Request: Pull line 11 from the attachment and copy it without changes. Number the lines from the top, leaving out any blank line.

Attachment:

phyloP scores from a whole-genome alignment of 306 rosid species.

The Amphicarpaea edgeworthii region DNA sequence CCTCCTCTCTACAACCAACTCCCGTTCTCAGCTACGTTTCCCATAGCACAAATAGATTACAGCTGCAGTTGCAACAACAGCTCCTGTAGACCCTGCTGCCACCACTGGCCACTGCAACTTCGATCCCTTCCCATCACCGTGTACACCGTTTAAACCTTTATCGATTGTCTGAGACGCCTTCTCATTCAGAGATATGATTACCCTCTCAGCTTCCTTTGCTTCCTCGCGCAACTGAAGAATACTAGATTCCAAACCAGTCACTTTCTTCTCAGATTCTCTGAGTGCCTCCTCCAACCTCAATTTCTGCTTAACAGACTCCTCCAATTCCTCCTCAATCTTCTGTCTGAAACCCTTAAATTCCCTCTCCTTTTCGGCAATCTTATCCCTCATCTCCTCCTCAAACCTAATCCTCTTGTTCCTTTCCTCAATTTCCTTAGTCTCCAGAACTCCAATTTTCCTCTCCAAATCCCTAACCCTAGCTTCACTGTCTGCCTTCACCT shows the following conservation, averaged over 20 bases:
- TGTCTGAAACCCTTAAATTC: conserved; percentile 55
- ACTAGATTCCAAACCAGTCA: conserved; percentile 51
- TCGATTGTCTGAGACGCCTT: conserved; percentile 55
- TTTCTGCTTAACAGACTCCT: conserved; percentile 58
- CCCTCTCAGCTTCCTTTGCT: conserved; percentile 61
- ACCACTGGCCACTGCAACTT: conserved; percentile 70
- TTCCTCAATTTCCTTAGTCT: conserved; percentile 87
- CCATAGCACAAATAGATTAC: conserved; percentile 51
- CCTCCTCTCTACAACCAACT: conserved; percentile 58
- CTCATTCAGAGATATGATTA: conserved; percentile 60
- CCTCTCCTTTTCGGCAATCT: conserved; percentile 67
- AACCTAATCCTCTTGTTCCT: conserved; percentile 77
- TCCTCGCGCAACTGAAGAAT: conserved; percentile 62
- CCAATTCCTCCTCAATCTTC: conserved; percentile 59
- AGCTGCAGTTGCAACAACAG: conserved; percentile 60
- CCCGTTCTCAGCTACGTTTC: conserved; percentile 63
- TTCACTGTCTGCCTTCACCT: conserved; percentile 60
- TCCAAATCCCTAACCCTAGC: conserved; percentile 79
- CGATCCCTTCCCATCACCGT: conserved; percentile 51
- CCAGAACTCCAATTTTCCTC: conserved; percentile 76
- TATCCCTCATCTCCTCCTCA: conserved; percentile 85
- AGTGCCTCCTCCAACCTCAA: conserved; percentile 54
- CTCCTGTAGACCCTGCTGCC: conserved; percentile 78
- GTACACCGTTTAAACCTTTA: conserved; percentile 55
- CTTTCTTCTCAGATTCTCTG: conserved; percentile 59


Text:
- CCTCCTCTCTACAACCAACT: conserved; percentile 58